Dr. Deborah Birx said that the White House coronavirus task force is missing 50% of the data for coronavirus tests that have been conducted.
Birx, one of the top officials on the White House’s coronavirus task force, said Thursday that part of the $2 trillion economic stimulus measure that was signed into law by President Donald Trump requires that all tests conducted get reported to the Centers for Disease Control and Prevention. But Birx says she has not received that data yet.
“Well, I’m telling you, I’m still missing 50% of the data from reporting,” she said. “I have 660 (thousand) tests reported in. We’ve done 1.3 million. … So, we do need to see – the bill said you need to report. We are still not receiving 100% of the tests.”
When pressed about the possibility that 1 in 3 tests had produced false negatives, Birx said, “I haven’t seen that kind of anomaly.”
Birx added that “the number of positive tests is tracking very closely with a number of cases diagnosed.”
The absent data underscores how issues surrounding testing – including overall volume, public accessibility and timely processing – have remained a steady component of the federal government’s coronavirus response.
CNN reported Wednesday that New Jersey-based Quest Diagnostics, one of the nation’s largest commercial labs, has faced a steep backlog of tests in the last two weeks, with about 160,000 coronavirus test orders – about half the company’s total – waiting to be processed on March 25, and delayed results in some cases up to 10 days.
And despite the White House’s announcement in mid-March that the federal government would partner with private companies to set up drive-thru coronavirus testing sites, the Department of Health and Human Services confirmed to CNN on Tuesday that among major retailers Target, Walgreens, Walmart and CVS, there are only five locations that are currently offering drive-thru testing – none of which are open to the general public.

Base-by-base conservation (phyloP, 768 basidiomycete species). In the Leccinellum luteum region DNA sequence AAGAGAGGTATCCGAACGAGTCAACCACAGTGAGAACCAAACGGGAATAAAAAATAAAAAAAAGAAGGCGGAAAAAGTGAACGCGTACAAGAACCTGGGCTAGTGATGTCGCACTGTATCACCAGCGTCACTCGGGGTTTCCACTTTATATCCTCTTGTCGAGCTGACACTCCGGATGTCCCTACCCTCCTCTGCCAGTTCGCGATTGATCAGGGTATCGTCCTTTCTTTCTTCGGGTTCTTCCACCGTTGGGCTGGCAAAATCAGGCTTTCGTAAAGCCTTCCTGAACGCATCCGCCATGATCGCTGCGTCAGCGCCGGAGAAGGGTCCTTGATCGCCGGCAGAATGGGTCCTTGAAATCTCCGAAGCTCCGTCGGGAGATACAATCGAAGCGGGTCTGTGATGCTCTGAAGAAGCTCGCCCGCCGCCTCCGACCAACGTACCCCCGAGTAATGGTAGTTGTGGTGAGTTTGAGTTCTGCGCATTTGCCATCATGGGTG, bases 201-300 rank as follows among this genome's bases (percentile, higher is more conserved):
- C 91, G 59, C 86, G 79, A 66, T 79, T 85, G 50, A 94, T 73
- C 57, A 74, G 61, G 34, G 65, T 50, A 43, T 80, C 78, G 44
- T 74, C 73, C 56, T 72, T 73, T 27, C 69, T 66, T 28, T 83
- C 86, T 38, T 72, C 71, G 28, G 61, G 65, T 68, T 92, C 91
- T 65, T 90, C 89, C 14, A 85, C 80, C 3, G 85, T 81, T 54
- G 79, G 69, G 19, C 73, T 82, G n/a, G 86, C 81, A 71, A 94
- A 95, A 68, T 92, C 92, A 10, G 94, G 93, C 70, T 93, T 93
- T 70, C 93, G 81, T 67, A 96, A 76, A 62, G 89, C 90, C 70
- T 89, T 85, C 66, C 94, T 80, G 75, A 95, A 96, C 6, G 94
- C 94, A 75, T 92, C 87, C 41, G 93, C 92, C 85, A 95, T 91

Governors in both red and blue states have also pushed back on the federal government’s often-rosy assessment of the state of national testing efforts.
The New York Times reported Monday that Trump said on a call with governors, “I haven’t heard about testing in weeks,” and “I haven’t heard about testing being a problem” in response to a comment by Montana Gov. Steve Bullock, a Democrat, who said states lack adequate tests.
“Yeah, that’s just not true,” Maryland Republican Gov. Larry Hogan told NPR on Tuesday when asked about Trump’s assertion.
“I mean, I know they have taken some steps to create new tests but they are not actually produced and distributed out to the states,” Hogan added. “So it is an aspirational thing and they’ve got some new things in the works, but they are not actually out on the streets and no states have enough testing.”
Rhode Island Democratic Gov. Gina Raimondo told CNN on Monday regarding the President’s comments that governors are “all continuing to struggle with testing, testing supplies and also procuring (personal protective equipment), and that’s a pretty regular refrain that all of the governors have when we talk to each other and when we talk to the President.”
Birx’s announcement came after Trump told reporters earlier on Thursday that he had tested negative for coronavirus for the second time after taking a new test that provides results in 15 minutes. Trump said he had taken the test “really out of curiosity to see how quickly it worked, how fast it worked.”
“I just took it this morning. And I took it, it took me literally a minute to take it and it took me – I guess it was 14 or 15 minutes” for results, Trump said. “I went to work, I didn’t wait for it, but it said it took 14 minutes or something with a conclusion and it said the President tested negative for Covid-19.”
This story has been updated with background and more details.
CNN’s Drew Griffin, Curt Devine, Scott Bronstein, Nelli Black, Cristina Alesci, Kaitlan Collins, Paul LeBlanc and Chandelis Duster contributed to this report.